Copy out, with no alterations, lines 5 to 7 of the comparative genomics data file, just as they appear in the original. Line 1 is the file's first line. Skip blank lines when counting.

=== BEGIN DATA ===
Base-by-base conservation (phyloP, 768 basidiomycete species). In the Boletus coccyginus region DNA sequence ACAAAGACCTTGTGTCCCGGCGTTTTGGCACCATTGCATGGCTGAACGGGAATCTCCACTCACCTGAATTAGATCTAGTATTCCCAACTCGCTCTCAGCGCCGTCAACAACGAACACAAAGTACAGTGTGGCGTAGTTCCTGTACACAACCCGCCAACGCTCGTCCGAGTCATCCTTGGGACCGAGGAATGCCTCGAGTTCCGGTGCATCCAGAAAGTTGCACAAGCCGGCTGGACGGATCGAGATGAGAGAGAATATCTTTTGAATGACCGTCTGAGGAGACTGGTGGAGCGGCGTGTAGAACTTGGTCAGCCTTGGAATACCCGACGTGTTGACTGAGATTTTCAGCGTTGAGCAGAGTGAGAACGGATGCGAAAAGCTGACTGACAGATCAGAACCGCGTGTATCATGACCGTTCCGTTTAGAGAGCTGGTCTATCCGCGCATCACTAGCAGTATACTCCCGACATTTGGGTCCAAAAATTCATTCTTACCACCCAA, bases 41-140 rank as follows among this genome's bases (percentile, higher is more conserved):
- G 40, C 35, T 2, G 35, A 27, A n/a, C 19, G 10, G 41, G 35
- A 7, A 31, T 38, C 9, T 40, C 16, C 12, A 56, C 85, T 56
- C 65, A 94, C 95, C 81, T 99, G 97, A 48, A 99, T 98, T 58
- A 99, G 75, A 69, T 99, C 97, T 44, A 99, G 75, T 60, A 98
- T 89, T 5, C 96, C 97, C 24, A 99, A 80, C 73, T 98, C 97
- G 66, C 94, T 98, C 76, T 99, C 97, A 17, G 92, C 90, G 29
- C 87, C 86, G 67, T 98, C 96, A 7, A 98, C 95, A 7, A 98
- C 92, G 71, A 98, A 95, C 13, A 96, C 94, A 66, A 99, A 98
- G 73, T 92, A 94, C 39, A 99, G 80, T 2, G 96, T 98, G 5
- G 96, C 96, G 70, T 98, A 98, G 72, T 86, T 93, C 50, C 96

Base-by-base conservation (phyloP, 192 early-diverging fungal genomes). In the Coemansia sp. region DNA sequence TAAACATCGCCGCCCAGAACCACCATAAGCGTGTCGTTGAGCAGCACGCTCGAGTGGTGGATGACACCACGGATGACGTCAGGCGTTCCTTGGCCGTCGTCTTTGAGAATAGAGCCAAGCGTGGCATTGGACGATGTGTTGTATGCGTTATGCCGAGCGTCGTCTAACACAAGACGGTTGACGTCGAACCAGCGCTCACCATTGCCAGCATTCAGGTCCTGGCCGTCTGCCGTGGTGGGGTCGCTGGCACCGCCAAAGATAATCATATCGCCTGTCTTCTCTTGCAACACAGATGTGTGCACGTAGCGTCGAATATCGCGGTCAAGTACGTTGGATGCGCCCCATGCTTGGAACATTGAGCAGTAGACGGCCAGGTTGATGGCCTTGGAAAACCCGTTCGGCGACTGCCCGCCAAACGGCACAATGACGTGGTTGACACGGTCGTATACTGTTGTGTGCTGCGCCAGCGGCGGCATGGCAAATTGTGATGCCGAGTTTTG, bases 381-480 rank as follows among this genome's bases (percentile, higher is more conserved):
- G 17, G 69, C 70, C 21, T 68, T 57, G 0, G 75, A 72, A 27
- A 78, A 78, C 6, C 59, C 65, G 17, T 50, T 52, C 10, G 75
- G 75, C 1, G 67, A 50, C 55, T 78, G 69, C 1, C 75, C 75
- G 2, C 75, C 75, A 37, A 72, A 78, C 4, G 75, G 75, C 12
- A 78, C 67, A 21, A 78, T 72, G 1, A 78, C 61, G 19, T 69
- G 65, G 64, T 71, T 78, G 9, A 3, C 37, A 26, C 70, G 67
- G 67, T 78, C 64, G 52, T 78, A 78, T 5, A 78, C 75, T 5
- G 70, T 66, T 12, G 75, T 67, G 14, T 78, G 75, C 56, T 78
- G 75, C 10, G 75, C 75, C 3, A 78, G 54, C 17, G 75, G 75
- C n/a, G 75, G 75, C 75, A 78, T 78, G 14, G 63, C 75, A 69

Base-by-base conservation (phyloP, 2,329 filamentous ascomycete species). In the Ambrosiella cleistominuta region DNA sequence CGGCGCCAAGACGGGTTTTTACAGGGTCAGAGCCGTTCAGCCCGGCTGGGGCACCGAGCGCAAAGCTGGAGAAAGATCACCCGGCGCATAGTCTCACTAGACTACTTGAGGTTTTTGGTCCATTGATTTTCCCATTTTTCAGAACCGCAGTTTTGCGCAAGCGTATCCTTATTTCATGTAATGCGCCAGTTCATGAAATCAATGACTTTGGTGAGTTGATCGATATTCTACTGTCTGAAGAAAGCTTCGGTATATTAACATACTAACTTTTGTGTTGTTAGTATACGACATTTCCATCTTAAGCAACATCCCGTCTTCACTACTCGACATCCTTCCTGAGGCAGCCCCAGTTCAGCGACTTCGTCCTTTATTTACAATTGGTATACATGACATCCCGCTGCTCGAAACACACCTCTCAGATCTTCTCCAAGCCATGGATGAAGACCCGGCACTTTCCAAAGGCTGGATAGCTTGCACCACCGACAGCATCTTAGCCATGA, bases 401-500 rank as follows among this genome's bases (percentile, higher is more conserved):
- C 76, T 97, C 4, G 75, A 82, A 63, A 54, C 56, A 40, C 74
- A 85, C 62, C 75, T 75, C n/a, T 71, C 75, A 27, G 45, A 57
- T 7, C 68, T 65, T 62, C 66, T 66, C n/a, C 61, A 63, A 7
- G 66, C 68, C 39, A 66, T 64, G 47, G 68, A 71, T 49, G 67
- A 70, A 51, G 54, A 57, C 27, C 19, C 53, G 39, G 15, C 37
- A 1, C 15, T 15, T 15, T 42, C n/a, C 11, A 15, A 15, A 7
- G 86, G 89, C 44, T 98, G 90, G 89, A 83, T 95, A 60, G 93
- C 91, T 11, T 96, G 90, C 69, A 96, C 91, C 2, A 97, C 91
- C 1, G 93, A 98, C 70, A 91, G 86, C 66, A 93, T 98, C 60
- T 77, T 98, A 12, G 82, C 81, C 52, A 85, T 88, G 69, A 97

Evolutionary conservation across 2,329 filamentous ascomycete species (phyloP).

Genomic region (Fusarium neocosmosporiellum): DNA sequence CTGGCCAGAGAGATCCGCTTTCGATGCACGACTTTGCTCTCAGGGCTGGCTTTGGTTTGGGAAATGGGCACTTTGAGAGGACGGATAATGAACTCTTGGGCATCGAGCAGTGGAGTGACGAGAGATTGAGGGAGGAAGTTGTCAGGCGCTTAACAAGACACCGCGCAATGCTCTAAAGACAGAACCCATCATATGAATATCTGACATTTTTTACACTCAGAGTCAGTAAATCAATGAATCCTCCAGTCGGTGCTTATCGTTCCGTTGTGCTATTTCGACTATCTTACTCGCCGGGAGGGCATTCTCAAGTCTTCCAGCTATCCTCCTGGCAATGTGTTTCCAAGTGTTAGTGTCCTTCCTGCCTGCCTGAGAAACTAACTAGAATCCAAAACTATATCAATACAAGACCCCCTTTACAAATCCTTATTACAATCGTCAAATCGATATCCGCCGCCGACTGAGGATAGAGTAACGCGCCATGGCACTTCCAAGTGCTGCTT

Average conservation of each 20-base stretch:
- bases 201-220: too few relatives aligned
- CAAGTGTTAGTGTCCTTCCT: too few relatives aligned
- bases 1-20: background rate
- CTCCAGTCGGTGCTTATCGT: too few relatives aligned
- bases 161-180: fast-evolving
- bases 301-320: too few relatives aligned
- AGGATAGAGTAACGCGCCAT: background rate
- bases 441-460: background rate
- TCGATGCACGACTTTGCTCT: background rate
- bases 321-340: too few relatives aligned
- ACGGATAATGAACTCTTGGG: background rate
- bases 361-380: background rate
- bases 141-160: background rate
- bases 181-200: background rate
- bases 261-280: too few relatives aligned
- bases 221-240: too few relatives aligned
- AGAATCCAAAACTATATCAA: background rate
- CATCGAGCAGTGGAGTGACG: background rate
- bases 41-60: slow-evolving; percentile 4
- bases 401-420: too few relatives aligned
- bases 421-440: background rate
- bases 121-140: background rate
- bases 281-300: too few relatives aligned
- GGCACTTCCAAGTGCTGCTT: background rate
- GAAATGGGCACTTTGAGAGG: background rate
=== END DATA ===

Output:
- A 99, G 75, A 69, T 99, C 97, T 44, A 99, G 75, T 60, A 98
- T 89, T 5, C 96, C 97, C 24, A 99, A 80, C 73, T 98, C 97
- G 66, C 94, T 98, C 76, T 99, C 97, A 17, G 92, C 90, G 29